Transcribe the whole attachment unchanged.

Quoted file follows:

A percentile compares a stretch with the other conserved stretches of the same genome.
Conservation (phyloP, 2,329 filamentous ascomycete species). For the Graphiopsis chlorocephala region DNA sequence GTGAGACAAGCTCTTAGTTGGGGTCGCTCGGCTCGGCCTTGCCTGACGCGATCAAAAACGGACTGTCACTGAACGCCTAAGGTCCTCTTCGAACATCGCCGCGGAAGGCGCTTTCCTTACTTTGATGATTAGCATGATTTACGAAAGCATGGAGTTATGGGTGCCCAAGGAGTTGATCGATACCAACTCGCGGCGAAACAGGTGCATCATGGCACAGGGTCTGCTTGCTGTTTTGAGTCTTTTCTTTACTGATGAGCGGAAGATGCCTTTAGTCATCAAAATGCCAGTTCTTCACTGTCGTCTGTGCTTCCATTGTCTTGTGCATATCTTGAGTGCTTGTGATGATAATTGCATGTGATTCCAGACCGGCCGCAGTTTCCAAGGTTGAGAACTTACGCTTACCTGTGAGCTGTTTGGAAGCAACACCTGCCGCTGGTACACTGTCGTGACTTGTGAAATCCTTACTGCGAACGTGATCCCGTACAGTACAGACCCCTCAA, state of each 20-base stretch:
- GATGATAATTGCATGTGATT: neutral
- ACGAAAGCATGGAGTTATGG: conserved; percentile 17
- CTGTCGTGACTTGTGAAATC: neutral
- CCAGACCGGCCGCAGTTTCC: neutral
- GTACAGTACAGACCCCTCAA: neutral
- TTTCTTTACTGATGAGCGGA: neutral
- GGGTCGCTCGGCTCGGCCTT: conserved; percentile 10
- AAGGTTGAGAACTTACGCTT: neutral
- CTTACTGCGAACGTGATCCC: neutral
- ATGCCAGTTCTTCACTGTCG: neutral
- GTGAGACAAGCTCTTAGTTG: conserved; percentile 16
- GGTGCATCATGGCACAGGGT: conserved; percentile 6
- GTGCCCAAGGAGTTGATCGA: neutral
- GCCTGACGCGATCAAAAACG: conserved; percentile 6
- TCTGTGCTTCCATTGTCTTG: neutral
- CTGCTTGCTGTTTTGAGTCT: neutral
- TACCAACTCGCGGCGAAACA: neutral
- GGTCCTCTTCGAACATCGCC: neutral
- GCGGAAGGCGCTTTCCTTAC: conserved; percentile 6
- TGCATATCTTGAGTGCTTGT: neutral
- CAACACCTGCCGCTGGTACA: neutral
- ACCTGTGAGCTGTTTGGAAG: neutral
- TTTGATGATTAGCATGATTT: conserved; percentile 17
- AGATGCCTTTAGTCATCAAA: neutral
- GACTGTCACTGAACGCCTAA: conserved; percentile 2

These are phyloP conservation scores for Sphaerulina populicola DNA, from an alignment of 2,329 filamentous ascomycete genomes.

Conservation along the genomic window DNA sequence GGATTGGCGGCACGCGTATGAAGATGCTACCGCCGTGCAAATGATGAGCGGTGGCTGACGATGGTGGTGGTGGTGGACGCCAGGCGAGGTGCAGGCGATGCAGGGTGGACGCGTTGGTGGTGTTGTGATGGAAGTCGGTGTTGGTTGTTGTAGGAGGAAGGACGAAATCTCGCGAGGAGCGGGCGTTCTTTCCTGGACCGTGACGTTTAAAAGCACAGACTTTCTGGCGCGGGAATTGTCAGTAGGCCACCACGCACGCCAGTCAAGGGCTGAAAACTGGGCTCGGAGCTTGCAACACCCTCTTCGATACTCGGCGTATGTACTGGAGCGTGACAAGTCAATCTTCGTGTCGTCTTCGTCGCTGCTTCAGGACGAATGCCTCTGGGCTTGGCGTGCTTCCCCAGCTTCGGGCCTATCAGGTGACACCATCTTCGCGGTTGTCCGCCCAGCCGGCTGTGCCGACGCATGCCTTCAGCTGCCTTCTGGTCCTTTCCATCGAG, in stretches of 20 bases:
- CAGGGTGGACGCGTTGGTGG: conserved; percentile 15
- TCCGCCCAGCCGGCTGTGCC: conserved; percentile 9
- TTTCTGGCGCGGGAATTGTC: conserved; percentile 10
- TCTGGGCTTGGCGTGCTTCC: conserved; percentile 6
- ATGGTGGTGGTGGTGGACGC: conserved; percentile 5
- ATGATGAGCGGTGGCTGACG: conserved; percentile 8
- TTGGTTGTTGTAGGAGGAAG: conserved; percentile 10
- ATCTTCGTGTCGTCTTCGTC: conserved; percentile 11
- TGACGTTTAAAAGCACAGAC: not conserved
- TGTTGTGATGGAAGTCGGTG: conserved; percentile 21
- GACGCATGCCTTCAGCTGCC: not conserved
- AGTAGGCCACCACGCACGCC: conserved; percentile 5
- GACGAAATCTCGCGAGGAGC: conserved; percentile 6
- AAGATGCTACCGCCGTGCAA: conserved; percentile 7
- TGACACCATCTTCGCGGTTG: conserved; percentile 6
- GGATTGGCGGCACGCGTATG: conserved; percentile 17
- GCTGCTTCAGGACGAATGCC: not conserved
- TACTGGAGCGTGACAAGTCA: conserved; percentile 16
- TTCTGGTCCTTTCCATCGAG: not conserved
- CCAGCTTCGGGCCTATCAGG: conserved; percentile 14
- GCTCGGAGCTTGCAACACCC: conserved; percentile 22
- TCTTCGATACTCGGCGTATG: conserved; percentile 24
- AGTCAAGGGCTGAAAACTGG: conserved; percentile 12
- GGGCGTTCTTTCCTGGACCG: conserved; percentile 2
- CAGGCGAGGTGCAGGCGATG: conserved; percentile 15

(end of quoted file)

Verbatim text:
A percentile compares a stretch with the other conserved stretches of the same genome.
Conservation (phyloP, 2,329 filamentous ascomycete species). For the Graphiopsis chlorocephala region DNA sequence GTGAGACAAGCTCTTAGTTGGGGTCGCTCGGCTCGGCCTTGCCTGACGCGATCAAAAACGGACTGTCACTGAACGCCTAAGGTCCTCTTCGAACATCGCCGCGGAAGGCGCTTTCCTTACTTTGATGATTAGCATGATTTACGAAAGCATGGAGTTATGGGTGCCCAAGGAGTTGATCGATACCAACTCGCGGCGAAACAGGTGCATCATGGCACAGGGTCTGCTTGCTGTTTTGAGTCTTTTCTTTACTGATGAGCGGAAGATGCCTTTAGTCATCAAAATGCCAGTTCTTCACTGTCGTCTGTGCTTCCATTGTCTTGTGCATATCTTGAGTGCTTGTGATGATAATTGCATGTGATTCCAGACCGGCCGCAGTTTCCAAGGTTGAGAACTTACGCTTACCTGTGAGCTGTTTGGAAGCAACACCTGCCGCTGGTACACTGTCGTGACTTGTGAAATCCTTACTGCGAACGTGATCCCGTACAGTACAGACCCCTCAA, state of each 20-base stretch:
- GATGATAATTGCATGTGATT: neutral
- ACGAAAGCATGGAGTTATGG: conserved; percentile 17
- CTGTCGTGACTTGTGAAATC: neutral
- CCAGACCGGCCGCAGTTTCC: neutral
- GTACAGTACAGACCCCTCAA: neutral
- TTTCTTTACTGATGAGCGGA: neutral
- GGGTCGCTCGGCTCGGCCTT: conserved; percentile 10
- AAGGTTGAGAACTTACGCTT: neutral
- CTTACTGCGAACGTGATCCC: neutral
- ATGCCAGTTCTTCACTGTCG: neutral
- GTGAGACAAGCTCTTAGTTG: conserved; percentile 16
- GGTGCATCATGGCACAGGGT: conserved; percentile 6
- GTGCCCAAGGAGTTGATCGA: neutral
- GCCTGACGCGATCAAAAACG: conserved; percentile 6
- TCTGTGCTTCCATTGTCTTG: neutral
- CTGCTTGCTGTTTTGAGTCT: neutral
- TACCAACTCGCGGCGAAACA: neutral
- GGTCCTCTTCGAACATCGCC: neutral
- GCGGAAGGCGCTTTCCTTAC: conserved; percentile 6
- TGCATATCTTGAGTGCTTGT: neutral
- CAACACCTGCCGCTGGTACA: neutral
- ACCTGTGAGCTGTTTGGAAG: neutral
- TTTGATGATTAGCATGATTT: conserved; percentile 17
- AGATGCCTTTAGTCATCAAA: neutral
- GACTGTCACTGAACGCCTAA: conserved; percentile 2

These are phyloP conservation scores for Sphaerulina populicola DNA, from an alignment of 2,329 filamentous ascomycete genomes.

Conservation along the genomic window DNA sequence GGATTGGCGGCACGCGTATGAAGATGCTACCGCCGTGCAAATGATGAGCGGTGGCTGACGATGGTGGTGGTGGTGGACGCCAGGCGAGGTGCAGGCGATGCAGGGTGGACGCGTTGGTGGTGTTGTGATGGAAGTCGGTGTTGGTTGTTGTAGGAGGAAGGACGAAATCTCGCGAGGAGCGGGCGTTCTTTCCTGGACCGTGACGTTTAAAAGCACAGACTTTCTGGCGCGGGAATTGTCAGTAGGCCACCACGCACGCCAGTCAAGGGCTGAAAACTGGGCTCGGAGCTTGCAACACCCTCTTCGATACTCGGCGTATGTACTGGAGCGTGACAAGTCAATCTTCGTGTCGTCTTCGTCGCTGCTTCAGGACGAATGCCTCTGGGCTTGGCGTGCTTCCCCAGCTTCGGGCCTATCAGGTGACACCATCTTCGCGGTTGTCCGCCCAGCCGGCTGTGCCGACGCATGCCTTCAGCTGCCTTCTGGTCCTTTCCATCGAG, in stretches of 20 bases:
- CAGGGTGGACGCGTTGGTGG: conserved; percentile 15
- TCCGCCCAGCCGGCTGTGCC: conserved; percentile 9
- TTTCTGGCGCGGGAATTGTC: conserved; percentile 10
- TCTGGGCTTGGCGTGCTTCC: conserved; percentile 6
- ATGGTGGTGGTGGTGGACGC: conserved; percentile 5
- ATGATGAGCGGTGGCTGACG: conserved; percentile 8
- TTGGTTGTTGTAGGAGGAAG: conserved; percentile 10
- ATCTTCGTGTCGTCTTCGTC: conserved; percentile 11
- TGACGTTTAAAAGCACAGAC: not conserved
- TGTTGTGATGGAAGTCGGTG: conserved; percentile 21
- GACGCATGCCTTCAGCTGCC: not conserved
- AGTAGGCCACCACGCACGCC: conserved; percentile 5
- GACGAAATCTCGCGAGGAGC: conserved; percentile 6
- AAGATGCTACCGCCGTGCAA: conserved; percentile 7
- TGACACCATCTTCGCGGTTG: conserved; percentile 6
- GGATTGGCGGCACGCGTATG: conserved; percentile 17
- GCTGCTTCAGGACGAATGCC: not conserved
- TACTGGAGCGTGACAAGTCA: conserved; percentile 16
- TTCTGGTCCTTTCCATCGAG: not conserved
- CCAGCTTCGGGCCTATCAGG: conserved; percentile 14
- GCTCGGAGCTTGCAACACCC: conserved; percentile 22
- TCTTCGATACTCGGCGTATG: conserved; percentile 24
- AGTCAAGGGCTGAAAACTGG: conserved; percentile 12
- GGGCGTTCTTTCCTGGACCG: conserved; percentile 2
- CAGGCGAGGTGCAGGCGATG: conserved; percentile 15